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Five starting points for integrated solutions

Sensemaking / Five starting points for integrated solutions

Complexity is no excuse for inaction, says Naomi Hicks of ClimateCare, sharing practical tips to deliver projects that integrate climate and sustainable development solutions.

By Futures Centre / 04 Jun 2015

Whilst integrated and systems based approaches are now accepted at policy and strategy level, for those of us tasked with delivery of programmes, the complexity involved can make it hard to act upon at a practical level. Rallying behind a single issue with a simple strapline and linear progress monitoring is so much easier.

So what can be done? How can we tackle enormous issues like climate change and poverty, whilst still feeling that our small investments are essential and making a useful difference? Having understood these connections exist, the important thing is not to use this complexity as an excuse for inaction. 

There’s no single answer, but from years of experience developing integrated Climate+Care programmes, designed from the outset to deliver against multiple social and environmental goals, here are a few ideas that might help:

  • Focus on goals rather than interventions. What is it you want to achieve? Is it about supporting entrepreneurs, empowering women, creating new opportunities for school children? Focussing on the end goal will not only help you invest your money ways that will deliver maximum positive outcome, it will help you explain your actions in a simple way, despite taking complex decisions to get there.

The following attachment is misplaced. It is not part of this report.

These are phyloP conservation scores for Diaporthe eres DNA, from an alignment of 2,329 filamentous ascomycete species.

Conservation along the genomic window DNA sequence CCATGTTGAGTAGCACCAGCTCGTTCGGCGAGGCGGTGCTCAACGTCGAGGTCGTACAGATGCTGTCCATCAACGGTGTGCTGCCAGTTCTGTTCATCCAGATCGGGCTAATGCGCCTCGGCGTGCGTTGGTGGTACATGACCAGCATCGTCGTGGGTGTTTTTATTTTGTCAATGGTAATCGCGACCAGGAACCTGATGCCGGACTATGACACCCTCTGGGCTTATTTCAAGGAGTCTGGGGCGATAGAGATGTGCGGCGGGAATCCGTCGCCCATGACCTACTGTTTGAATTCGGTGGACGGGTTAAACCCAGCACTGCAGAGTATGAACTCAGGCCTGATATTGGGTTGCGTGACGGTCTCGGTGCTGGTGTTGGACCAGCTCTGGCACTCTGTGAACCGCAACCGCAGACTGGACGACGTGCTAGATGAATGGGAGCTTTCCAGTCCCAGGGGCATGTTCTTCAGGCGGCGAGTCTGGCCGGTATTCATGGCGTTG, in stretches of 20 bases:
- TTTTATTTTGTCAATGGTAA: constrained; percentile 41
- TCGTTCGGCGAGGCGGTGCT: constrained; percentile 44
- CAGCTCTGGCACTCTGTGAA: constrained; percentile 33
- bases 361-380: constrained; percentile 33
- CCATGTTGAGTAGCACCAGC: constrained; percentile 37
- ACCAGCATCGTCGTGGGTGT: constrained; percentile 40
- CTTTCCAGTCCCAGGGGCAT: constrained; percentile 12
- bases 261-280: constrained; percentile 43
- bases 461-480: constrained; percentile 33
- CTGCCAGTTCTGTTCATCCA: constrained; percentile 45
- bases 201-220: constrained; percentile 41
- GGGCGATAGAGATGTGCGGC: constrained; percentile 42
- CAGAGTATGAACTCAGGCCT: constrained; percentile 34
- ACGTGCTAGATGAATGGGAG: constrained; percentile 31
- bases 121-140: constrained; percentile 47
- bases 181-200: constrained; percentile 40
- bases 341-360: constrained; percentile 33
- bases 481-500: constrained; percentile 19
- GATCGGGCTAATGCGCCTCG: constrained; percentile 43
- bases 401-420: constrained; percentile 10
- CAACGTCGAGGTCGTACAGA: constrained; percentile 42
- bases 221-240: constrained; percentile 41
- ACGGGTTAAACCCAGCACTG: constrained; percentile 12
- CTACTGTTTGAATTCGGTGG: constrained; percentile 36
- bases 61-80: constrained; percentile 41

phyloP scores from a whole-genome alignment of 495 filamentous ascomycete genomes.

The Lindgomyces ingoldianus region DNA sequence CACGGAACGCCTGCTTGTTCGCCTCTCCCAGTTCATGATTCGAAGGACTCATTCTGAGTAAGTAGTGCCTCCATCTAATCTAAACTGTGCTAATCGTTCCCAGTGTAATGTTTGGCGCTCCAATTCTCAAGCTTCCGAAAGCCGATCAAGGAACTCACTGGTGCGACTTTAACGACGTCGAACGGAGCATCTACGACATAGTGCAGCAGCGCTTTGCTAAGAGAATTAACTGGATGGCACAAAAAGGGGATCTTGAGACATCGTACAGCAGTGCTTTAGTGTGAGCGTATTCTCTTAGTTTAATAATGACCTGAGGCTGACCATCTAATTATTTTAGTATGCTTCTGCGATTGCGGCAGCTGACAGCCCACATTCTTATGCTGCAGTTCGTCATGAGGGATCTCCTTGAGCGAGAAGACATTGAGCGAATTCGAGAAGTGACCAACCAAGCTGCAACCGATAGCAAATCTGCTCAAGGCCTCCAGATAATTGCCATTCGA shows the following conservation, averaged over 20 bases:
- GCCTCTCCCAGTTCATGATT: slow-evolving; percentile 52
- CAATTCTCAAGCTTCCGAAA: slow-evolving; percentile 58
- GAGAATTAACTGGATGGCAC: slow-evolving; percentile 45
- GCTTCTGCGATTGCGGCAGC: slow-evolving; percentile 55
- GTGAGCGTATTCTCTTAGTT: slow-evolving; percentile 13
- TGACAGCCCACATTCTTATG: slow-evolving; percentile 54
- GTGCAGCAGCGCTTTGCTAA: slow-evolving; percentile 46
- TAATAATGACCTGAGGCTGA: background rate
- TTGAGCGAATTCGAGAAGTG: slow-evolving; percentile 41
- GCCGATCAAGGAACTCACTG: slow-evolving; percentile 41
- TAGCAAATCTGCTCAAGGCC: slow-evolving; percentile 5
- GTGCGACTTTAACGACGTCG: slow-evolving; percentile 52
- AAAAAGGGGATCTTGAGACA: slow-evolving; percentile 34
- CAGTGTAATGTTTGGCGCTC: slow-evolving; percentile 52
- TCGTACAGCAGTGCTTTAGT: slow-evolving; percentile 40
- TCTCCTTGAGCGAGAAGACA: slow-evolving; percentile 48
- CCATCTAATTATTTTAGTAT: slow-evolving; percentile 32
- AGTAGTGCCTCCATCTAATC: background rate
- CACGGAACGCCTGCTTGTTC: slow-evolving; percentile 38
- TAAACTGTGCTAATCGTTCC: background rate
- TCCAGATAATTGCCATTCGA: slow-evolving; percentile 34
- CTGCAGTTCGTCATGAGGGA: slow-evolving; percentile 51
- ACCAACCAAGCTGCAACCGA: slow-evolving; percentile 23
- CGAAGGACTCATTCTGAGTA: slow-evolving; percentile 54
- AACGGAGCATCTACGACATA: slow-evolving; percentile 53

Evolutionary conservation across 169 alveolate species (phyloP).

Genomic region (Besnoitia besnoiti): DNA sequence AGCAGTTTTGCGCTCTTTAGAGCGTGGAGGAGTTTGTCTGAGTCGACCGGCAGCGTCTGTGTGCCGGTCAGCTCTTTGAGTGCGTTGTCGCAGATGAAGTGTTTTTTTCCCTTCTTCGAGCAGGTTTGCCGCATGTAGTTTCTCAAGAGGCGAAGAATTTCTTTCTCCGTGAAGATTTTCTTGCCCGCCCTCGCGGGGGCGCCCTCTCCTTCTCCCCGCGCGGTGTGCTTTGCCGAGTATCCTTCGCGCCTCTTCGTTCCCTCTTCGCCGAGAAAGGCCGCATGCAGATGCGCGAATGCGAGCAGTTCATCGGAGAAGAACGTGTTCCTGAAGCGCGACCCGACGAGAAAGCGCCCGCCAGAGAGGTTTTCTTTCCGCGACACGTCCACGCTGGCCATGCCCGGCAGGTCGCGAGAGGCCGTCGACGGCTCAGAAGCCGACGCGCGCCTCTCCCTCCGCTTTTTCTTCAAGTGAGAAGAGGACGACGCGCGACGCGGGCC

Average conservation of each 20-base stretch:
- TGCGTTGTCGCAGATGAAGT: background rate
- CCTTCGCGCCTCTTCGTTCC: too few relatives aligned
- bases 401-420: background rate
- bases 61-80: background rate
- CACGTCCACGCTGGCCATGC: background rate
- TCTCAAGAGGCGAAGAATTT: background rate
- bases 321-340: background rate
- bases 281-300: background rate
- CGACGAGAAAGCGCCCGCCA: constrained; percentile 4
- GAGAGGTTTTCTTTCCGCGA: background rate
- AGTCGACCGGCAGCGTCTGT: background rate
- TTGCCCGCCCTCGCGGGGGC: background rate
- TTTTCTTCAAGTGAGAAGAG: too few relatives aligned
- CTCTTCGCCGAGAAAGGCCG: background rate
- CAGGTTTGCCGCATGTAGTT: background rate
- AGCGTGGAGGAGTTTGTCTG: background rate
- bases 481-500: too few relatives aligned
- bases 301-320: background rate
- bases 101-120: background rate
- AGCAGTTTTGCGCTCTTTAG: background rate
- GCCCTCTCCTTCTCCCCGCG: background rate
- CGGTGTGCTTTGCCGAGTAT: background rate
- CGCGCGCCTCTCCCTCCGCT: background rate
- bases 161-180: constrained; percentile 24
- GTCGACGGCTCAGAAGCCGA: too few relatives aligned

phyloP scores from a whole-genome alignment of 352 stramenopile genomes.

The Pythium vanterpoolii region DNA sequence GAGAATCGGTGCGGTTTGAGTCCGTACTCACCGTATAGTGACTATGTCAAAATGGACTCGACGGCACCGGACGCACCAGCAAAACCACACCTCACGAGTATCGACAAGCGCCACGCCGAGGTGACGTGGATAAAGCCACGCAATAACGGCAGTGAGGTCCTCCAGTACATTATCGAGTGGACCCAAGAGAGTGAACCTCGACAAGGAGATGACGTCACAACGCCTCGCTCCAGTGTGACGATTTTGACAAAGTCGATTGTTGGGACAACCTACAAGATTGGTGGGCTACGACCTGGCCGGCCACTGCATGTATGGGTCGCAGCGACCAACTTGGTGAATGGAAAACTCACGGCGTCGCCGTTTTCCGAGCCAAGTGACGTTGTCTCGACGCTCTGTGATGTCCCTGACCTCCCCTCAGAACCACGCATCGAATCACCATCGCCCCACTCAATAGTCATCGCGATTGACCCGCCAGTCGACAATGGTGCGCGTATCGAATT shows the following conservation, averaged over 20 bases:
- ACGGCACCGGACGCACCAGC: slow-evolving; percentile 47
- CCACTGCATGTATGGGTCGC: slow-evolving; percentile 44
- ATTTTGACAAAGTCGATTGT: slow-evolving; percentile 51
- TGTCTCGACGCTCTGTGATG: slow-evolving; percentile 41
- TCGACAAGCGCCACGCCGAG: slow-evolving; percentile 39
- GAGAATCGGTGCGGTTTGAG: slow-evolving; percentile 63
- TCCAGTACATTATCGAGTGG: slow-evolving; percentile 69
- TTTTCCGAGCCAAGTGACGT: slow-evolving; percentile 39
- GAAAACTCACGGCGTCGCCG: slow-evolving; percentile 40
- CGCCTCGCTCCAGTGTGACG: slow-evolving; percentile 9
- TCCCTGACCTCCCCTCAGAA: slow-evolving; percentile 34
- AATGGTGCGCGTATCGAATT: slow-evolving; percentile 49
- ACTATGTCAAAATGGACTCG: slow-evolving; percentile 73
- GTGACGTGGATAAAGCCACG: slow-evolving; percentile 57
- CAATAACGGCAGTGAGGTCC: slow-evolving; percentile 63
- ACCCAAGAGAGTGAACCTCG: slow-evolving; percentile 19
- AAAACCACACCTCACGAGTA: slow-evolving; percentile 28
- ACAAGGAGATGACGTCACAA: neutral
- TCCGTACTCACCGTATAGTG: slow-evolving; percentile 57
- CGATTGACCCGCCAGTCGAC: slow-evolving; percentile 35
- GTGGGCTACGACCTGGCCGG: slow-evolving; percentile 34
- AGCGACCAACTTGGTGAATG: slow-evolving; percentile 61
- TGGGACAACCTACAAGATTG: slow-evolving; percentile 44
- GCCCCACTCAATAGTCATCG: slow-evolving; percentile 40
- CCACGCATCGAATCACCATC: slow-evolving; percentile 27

• Don’t act in isolation. What do others in your organisations want to achieve? Pulling together environmental, social development and business goals can help focus activity and pool budgets allowing more effective action. Think beyond your own organisation to how you can scale by working with your supply chain, your staff, your customers and even your competitors. 
  • Identify the skill, expertise, knowledge and drive within your organisation and use this to steer your actions. For example if your skills lie in distribution, how can you engage your colleagues and unlock your logistics expertise to deliver sustainable development and environmental goals?
  • Pick activities that are core to your business. If you are a soap manufacturer, supporting safe water and hand washing programmes in emerging countries will make more sense to your staff and your customers than investing in solar power. If you are a light bulb manufacturer, the opposite is true. 
  • Measure, report and adjust. Being able to explain the difference you have made, is key to continuing support. Even more important is using this data to inform your decision making, changing course if necessary to ensure money is spent wisely to deliver positive impacts for people and the environment.

Naomi Hicks is ClimateCare’s Senior Programme and Partnerships Manager. Naomi works with national and international corporates alike to devise and oversee business relevant corporate social responsibility and social impact programmes, which deliver measurable social and environmental outcomes to meet both CSR and sustainability agendas, whilst also delivering business value.

Image caption: Climate Resilience Lab

Image credit: Pop Tech / Flickr

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